One question I get often is can I get more out my Honda CBR150. First the Honda CBR-150 is a nice looking machine, with sporty road bike racing features.
It is said that Casey Stoner, Australian MotoGP rider started out on a Honda CBR150. What is the Honda CBR150 technical; the CBR150 comes with a 4 stroke, DOHC 4 Valves, water-cooled 149.4cc engine. The cylinder bore is 63.5mm and the stroke is 47.2mm (We can several other smaller cc motorcycle from Honda with the same bore), the compression ration is 11:1 and the ignition is by CDI Direct.
The standard spark plug is an NGK CR8E, but seen also CBR150's with a Denso U24ESR-N.
The transmission of Honda CBR150 comes with a 6 gear transmission, with a gear ratio from 3.038 for the first gear and a ratio of 0.923 for the last (6th) gear. Honda is using a wet, multiple disk clutch type for this motorcycle. The dimensions of the bike are 652mm wide by 1,910 in length and 1,065 mm high. With a wheelbase of 1,286mm, all this specification indicates that it is a well-suited motorcycle for some road racing.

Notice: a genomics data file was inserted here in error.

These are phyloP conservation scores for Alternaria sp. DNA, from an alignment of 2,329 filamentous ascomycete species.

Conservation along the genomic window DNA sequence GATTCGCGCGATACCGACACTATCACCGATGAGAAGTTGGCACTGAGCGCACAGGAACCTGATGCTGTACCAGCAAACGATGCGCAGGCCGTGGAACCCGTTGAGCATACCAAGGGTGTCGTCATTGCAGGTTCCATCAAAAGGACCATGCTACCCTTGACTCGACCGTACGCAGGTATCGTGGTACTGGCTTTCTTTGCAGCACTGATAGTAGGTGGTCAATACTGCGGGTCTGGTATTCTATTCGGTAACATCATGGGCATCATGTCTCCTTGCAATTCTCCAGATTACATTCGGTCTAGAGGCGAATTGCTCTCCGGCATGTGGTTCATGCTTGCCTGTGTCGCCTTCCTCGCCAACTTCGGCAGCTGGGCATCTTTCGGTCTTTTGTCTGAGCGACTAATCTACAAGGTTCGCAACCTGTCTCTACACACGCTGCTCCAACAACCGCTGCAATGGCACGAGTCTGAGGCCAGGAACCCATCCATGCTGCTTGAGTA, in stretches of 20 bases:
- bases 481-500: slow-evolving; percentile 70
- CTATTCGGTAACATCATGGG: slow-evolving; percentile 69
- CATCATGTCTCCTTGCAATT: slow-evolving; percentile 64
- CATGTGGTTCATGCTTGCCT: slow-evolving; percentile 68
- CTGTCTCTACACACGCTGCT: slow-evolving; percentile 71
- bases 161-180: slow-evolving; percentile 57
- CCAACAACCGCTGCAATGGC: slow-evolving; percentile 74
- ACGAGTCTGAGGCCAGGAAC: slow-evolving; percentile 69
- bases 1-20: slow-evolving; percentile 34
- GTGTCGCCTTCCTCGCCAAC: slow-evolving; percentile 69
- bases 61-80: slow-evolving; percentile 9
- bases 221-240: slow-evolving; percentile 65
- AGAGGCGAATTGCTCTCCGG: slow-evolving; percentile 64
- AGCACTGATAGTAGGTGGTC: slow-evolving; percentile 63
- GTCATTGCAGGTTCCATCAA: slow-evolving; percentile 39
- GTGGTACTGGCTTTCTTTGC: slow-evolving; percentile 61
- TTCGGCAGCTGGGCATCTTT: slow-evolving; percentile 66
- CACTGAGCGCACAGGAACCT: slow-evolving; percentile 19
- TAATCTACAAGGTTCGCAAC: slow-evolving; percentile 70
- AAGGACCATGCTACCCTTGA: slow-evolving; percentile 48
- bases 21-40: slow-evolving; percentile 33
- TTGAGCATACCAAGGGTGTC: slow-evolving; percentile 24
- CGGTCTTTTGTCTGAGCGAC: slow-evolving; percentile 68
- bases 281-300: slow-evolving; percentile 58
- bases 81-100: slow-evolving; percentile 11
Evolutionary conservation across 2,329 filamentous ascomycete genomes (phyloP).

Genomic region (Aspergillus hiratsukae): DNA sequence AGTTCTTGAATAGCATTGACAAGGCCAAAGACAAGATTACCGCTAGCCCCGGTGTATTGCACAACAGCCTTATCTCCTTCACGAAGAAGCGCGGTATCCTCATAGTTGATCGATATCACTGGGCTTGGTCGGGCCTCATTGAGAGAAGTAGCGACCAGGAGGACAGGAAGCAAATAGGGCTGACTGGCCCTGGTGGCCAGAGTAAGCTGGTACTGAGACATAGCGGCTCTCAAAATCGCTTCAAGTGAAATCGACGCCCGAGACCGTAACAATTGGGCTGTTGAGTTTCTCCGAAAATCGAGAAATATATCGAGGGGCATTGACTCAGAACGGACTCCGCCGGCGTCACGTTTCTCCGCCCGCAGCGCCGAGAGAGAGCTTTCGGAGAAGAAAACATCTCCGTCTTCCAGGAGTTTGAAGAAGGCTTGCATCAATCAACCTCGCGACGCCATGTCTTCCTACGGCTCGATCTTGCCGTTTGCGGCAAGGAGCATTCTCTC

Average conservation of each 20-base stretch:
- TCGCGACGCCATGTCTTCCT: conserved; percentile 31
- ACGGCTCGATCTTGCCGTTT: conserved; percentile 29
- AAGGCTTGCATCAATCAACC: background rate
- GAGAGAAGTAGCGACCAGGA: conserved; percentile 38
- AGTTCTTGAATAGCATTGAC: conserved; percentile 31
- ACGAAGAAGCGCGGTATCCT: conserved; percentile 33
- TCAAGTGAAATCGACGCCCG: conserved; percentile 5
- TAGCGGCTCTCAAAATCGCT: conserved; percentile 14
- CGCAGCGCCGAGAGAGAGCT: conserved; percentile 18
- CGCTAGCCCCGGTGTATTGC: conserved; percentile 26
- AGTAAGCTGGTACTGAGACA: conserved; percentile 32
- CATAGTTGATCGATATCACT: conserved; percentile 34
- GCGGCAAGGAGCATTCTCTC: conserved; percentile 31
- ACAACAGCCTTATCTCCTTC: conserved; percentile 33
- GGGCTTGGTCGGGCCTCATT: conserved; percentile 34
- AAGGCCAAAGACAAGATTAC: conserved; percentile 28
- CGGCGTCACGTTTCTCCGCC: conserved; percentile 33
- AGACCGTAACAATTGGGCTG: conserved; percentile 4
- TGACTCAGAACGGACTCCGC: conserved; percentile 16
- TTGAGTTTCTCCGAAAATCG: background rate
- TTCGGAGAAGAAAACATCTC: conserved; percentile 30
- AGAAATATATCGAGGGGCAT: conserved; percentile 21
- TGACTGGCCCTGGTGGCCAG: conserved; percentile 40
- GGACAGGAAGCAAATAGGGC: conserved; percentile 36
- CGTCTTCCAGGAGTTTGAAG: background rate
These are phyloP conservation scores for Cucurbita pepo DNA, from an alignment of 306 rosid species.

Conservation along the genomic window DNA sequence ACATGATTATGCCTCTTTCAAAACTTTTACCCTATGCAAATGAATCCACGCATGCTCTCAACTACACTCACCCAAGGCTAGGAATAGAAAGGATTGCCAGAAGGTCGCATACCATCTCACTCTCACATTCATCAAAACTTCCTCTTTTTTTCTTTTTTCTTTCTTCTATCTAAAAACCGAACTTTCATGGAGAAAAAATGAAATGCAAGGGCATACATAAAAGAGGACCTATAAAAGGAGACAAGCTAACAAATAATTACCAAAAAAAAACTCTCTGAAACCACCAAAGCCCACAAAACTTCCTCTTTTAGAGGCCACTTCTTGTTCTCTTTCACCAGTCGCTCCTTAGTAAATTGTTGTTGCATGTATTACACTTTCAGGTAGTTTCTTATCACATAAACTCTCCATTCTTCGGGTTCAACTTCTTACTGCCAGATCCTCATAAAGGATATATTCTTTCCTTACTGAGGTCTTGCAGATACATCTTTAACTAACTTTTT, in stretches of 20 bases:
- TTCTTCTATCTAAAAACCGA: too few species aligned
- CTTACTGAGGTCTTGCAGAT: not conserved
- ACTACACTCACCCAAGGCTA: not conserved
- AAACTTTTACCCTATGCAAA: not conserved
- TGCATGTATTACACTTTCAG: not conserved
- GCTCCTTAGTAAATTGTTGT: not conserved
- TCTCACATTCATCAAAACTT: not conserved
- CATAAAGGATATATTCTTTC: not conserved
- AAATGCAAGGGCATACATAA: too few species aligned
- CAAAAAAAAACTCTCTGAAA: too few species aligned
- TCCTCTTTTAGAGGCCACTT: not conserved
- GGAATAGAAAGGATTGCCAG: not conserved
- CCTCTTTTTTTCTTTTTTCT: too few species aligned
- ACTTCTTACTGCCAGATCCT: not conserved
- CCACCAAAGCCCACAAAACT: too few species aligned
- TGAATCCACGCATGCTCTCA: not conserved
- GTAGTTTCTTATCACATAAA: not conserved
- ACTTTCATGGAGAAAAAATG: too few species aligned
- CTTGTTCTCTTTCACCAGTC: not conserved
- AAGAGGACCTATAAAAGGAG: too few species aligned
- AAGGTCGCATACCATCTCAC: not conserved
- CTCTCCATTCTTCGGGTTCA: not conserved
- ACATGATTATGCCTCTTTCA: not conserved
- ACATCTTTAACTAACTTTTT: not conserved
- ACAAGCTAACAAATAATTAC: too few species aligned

The dry weight of the bike is 115kilograms; the full fuel tank capacity is 10 liters unleaded gasoline octane 91 and up.
We need to keep focusing on performance that's affordable. This keeps us from manufacturing some tailor made individual parts to get the exact performance needs; also changing the bore or coating the cylinder bores with a Ceramic Coating is off they all fall out of the budget.
Okay looking at the standard bike, we are thinking what can we change to get at least some better performance. In the corner of my eye I see my girlfriend walking around with a block of aluminum, assuming that we are going to make a whole new cylinder. But after a quick telephone call with the bike owner, we concluded that it was far out of the budget.
So without the manufacturing of custom made parts we are restricted to the exhaust pipe, air-intake and carburetor. The exhaust pipe is the easiest part, we just bough a racing exhaust set. The air-intake was also easy; we just made the holes bigger so the air can flow much easier into the carburetor. Adjusting the main carburetor main fuel jet, and keeping track on the max and idle performance we got almost 32km/h more speed out of this bike. As we where examined the bike we also found that the chain and sprockets had to be replaced, as the bike clearly ad some more power we selected a small rear and a few teeth bigger front sprocket. The bike was now a fast little monster..